Open Knowledge refers to information and knowledge (programs, music, books, etc.) created and intended for use by anyone, without the need to purchase a license to do so. The Open Knowledge philosophy may be applied to any type of intellectual work through open licensing models, such the Creative Commons. Today a broad range of information technology products (such as the Linux operating system or Mozilla Firefox web browser) are developed as open software.
Finally, the concept of Open Government refers to a political doctrine characterized by adoption of the Open Data philosophy as applied to government management, such that citizens are able to collaborate in the development and improvement of public services in a robust environment of transparency and accountability. Specifically, Open Government refers to the manifestation of certain principles in order to:
Latin America is one of the most advanced regions in the adoption of an Open Government philosophy. Countries such as Uruguay, Mexico, Paraguay, and Colombia already have legislation driven by State secretariats and ministries to allow access to public information. Uruguay’s case is emblematic among the world’s most advanced countries in terms of the implementation of Open Government practices. It has undertaken the most proactive efforts to integrate civil society and the private sector in processes to design Open Data management platforms and their subsequent use for any means.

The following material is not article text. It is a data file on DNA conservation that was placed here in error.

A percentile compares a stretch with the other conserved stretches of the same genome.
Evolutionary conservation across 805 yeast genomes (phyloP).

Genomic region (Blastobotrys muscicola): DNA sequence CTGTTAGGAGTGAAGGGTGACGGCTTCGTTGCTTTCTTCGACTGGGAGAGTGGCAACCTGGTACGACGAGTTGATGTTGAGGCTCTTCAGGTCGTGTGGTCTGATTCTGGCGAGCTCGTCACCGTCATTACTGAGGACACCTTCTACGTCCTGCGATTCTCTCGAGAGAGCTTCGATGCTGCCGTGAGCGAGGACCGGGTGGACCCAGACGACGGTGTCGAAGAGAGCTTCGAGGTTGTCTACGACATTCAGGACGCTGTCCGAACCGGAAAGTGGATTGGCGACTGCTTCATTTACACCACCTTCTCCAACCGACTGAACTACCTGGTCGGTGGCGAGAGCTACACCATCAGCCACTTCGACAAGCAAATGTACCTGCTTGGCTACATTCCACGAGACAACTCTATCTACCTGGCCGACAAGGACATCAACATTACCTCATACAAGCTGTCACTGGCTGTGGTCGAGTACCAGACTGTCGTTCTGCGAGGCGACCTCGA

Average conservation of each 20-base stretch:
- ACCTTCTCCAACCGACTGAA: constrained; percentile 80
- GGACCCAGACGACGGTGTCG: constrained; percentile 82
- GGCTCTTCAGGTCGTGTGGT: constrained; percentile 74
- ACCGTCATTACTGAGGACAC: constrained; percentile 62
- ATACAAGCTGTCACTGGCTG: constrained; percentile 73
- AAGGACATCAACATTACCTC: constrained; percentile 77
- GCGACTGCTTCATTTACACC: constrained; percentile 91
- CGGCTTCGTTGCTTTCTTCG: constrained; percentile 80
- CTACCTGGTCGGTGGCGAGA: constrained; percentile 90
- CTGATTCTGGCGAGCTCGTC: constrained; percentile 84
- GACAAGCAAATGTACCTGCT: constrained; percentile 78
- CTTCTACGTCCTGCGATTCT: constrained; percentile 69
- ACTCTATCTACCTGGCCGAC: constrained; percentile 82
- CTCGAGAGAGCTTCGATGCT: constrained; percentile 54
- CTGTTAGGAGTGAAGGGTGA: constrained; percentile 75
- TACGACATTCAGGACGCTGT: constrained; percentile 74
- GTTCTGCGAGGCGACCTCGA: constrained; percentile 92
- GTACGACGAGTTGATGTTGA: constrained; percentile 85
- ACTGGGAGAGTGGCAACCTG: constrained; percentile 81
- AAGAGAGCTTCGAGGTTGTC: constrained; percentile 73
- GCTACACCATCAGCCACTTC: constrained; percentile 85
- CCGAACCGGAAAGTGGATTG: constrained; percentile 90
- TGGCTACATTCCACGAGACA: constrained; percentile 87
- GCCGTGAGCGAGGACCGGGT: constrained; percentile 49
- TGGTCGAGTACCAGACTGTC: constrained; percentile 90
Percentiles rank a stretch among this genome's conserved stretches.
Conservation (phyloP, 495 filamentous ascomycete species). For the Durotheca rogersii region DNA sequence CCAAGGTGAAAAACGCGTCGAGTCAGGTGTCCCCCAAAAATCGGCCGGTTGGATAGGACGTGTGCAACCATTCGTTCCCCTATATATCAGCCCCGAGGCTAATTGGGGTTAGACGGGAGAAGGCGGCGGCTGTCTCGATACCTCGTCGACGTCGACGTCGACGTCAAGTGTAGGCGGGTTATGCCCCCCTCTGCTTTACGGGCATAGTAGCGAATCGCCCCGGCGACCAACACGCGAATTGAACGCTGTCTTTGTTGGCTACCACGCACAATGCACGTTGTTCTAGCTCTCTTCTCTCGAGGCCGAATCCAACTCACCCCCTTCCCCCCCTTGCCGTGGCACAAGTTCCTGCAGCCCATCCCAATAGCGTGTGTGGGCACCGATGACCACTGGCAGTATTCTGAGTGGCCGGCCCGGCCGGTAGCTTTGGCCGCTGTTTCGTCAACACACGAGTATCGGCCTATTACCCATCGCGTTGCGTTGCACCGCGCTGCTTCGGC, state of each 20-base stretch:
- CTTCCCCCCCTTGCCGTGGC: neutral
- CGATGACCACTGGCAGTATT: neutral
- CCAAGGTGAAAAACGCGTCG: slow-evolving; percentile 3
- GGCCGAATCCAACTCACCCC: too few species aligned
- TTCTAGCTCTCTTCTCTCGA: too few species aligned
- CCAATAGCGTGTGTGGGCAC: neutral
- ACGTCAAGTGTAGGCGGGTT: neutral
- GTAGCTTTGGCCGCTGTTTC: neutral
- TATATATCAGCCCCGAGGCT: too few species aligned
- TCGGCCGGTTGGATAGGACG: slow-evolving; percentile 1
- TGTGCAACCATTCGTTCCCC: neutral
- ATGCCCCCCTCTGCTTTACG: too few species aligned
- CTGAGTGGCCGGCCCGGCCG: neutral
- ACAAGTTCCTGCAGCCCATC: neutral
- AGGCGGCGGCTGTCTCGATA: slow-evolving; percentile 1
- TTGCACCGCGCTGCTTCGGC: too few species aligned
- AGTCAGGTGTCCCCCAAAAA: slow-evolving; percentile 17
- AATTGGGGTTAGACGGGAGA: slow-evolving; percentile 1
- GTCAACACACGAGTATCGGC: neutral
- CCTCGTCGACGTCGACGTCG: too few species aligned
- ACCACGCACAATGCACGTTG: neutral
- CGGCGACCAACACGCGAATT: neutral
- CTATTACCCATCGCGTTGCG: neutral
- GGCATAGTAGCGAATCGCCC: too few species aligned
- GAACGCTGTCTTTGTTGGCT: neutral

To promote the adoption and implementation of these philosophies, Fundación Avina and the International Development and Research Center (IDRC) launched the Iniciativa Latinoamericana de Datos Abiertos (ILDA) in 2013. ILDA describes itself as a node of activity where governments, international institutions, activists, and experts converge to advance the agenda of Open Data in Latin America. Its aim is to promote research as well as the use and appropriation of Open Data in the region. The initiative proposes to achieve this goal by advocating for public policies for Open Data and Open Knowledge; raising awareness among and training of public servants on Open Government issues; and developing academic research to support the appropriation and use of Open Data by all societal sectors. ILDA’s actions are implemented by the Economic Commission for Latin American and the Caribbean (ECLAC), the Organization of American States (OAS), and Fundación Avina.